A multi-national project pairing a vanadium redox flow battery with a supercapacitor has been launched to mitigate the fluctuations in renewable energy sources.
The HyFlow hybrid energy storage system will harness VRFB’s high specific energy with supercapacitors short cycling ability and high power density to harness wind and solar power to deliver stability for private and public energy grids.
A HyFlow spokesman was unable to tell BEST where the system will be located.
The European research project includes eleven partners from Germany, Italy, Spain, Czechia (formally known as the Czech Republic), Austria, Portugal and Russia. They will work together under the coordination of Landshut University of Applied Sciences in Germany.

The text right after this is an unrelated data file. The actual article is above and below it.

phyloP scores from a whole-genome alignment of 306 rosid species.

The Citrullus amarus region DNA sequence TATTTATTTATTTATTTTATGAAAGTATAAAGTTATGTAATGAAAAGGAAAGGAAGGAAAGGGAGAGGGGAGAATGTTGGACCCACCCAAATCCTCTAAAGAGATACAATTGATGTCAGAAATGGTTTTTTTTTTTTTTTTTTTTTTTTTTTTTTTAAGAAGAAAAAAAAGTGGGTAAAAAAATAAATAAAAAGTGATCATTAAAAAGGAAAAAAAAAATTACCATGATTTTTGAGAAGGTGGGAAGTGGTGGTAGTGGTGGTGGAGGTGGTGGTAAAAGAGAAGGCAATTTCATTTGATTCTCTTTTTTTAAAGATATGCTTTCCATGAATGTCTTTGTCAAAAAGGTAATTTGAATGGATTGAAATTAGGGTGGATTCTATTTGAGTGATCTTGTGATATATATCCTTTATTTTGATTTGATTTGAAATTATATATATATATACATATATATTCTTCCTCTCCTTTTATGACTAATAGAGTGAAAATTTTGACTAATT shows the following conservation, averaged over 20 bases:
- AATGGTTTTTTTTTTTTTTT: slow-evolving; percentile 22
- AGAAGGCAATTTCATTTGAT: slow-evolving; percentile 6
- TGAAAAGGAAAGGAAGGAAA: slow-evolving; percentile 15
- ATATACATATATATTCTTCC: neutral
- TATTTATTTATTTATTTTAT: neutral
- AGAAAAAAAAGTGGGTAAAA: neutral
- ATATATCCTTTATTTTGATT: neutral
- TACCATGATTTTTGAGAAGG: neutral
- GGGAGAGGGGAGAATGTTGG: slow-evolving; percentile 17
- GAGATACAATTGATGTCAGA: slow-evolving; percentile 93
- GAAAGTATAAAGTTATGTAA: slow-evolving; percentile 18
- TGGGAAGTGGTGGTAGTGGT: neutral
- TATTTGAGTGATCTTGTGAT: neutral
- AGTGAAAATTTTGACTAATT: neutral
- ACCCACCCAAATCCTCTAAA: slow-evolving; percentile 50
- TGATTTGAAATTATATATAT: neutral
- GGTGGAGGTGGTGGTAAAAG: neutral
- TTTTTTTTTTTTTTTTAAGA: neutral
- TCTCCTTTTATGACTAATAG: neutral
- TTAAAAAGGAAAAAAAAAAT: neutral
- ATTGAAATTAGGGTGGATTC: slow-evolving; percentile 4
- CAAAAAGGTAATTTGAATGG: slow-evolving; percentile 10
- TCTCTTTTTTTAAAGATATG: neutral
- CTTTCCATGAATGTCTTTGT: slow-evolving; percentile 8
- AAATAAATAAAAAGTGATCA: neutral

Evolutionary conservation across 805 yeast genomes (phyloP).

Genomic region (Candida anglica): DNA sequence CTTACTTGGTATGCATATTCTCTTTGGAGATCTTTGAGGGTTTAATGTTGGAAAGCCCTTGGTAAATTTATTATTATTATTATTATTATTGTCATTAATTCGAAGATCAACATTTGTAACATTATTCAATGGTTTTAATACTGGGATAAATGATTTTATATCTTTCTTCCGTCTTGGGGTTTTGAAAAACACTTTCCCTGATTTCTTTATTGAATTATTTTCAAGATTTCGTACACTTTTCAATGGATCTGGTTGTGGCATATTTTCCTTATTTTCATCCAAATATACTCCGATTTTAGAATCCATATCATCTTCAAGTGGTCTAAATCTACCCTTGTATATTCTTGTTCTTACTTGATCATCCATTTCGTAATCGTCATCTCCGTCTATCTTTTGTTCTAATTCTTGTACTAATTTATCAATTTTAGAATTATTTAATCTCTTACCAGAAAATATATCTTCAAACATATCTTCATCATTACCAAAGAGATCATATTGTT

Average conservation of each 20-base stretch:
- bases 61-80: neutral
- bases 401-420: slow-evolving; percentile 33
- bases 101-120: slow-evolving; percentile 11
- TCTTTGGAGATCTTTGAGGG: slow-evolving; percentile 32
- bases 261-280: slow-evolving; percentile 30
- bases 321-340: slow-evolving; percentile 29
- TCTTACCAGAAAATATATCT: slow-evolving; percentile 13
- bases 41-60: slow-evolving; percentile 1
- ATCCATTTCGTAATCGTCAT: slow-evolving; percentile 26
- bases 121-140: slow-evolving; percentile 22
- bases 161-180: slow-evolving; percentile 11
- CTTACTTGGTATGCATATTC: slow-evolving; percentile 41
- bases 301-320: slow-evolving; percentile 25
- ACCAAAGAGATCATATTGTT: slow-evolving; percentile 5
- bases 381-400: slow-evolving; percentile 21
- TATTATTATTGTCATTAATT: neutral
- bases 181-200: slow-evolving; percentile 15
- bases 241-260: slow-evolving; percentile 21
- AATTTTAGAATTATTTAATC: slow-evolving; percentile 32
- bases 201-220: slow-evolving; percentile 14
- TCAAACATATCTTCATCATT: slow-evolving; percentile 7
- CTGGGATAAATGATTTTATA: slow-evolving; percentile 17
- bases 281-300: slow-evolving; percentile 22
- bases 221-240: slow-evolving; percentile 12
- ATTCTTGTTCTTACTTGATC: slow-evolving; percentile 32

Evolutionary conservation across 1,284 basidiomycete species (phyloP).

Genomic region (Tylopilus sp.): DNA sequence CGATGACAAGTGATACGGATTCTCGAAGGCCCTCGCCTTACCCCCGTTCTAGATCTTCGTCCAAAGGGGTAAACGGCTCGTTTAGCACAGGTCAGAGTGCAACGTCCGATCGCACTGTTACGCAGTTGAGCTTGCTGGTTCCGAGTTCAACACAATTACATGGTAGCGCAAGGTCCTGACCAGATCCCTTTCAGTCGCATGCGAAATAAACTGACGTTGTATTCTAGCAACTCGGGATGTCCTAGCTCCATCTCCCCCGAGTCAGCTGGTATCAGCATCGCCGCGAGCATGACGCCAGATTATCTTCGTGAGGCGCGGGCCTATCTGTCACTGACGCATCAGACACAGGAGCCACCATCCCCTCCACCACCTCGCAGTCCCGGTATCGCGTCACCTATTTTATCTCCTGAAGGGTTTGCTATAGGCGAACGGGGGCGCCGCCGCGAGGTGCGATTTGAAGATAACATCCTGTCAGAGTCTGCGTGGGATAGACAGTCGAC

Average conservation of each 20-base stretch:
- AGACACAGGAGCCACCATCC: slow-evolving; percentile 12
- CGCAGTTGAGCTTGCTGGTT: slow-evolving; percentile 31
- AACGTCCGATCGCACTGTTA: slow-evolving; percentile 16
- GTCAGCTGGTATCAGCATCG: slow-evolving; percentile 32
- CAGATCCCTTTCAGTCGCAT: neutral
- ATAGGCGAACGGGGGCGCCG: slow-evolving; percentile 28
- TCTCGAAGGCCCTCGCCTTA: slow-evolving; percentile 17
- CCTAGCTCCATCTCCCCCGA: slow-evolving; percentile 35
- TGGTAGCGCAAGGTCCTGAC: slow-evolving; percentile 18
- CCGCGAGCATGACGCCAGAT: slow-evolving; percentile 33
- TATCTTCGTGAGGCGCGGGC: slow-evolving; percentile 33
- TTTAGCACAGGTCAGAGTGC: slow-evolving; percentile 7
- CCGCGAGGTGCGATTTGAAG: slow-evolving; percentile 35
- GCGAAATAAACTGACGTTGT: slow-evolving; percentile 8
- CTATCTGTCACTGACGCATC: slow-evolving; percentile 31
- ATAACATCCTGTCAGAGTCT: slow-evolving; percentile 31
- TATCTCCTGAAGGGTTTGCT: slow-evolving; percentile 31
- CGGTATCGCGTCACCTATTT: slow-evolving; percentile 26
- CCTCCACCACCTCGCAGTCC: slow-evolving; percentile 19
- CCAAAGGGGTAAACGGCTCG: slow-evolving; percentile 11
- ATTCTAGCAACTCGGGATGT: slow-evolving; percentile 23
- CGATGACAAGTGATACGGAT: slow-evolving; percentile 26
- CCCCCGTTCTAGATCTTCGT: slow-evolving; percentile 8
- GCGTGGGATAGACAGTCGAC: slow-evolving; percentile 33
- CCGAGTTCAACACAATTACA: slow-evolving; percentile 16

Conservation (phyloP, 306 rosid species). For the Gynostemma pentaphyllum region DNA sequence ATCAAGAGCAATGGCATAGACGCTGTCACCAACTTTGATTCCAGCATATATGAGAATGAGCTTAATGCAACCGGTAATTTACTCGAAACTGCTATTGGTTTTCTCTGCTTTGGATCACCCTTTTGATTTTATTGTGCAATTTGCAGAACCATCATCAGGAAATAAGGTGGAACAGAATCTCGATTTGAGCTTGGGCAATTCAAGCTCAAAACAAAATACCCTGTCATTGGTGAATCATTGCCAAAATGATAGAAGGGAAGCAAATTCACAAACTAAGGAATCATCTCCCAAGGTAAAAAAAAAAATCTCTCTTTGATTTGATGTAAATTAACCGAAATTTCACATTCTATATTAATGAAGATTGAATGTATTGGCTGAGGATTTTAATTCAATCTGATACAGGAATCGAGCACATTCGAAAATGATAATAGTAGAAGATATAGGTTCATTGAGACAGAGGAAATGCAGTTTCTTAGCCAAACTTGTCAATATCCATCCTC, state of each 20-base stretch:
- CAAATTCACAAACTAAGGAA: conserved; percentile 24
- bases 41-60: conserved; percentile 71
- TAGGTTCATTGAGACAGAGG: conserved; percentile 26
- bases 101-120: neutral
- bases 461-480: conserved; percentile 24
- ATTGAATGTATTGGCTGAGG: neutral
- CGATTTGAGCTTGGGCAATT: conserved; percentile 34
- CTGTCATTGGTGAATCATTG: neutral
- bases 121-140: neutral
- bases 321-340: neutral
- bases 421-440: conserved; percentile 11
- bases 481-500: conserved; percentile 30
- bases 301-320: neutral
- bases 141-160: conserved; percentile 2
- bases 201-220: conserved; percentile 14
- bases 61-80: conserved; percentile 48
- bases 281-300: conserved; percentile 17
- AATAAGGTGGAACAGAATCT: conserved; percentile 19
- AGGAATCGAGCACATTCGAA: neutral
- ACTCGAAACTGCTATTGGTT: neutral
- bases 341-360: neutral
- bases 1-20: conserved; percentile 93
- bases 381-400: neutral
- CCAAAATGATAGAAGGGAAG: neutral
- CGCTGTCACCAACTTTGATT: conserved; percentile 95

The system will balance the power and energy demand flexibly during critical grid conditions, including high load or generation peaks.
A management system will provide a high level of control and adaptability through computer analytics and control algorithms.
Professor Karl-Heinz Pettinger, scientific director of the Landshut University of Applied Sciences Technology Centre for Energy, who coordinates the project, said: “A redox flow battery has a large storage capacity, but can only be charged and discharged slowly.
“The supercapacitor, on the other hand, has short charging times with low energy density. The hybridisation is intended to create an energy storage system that combines the advantages of both systems: high storage capacity and high power.”
The HyFlow project will be funded by the EU until 2023 with €4 million ($4.8 million).
The project started in 2019 as part of a conference of the FSTORE research platform.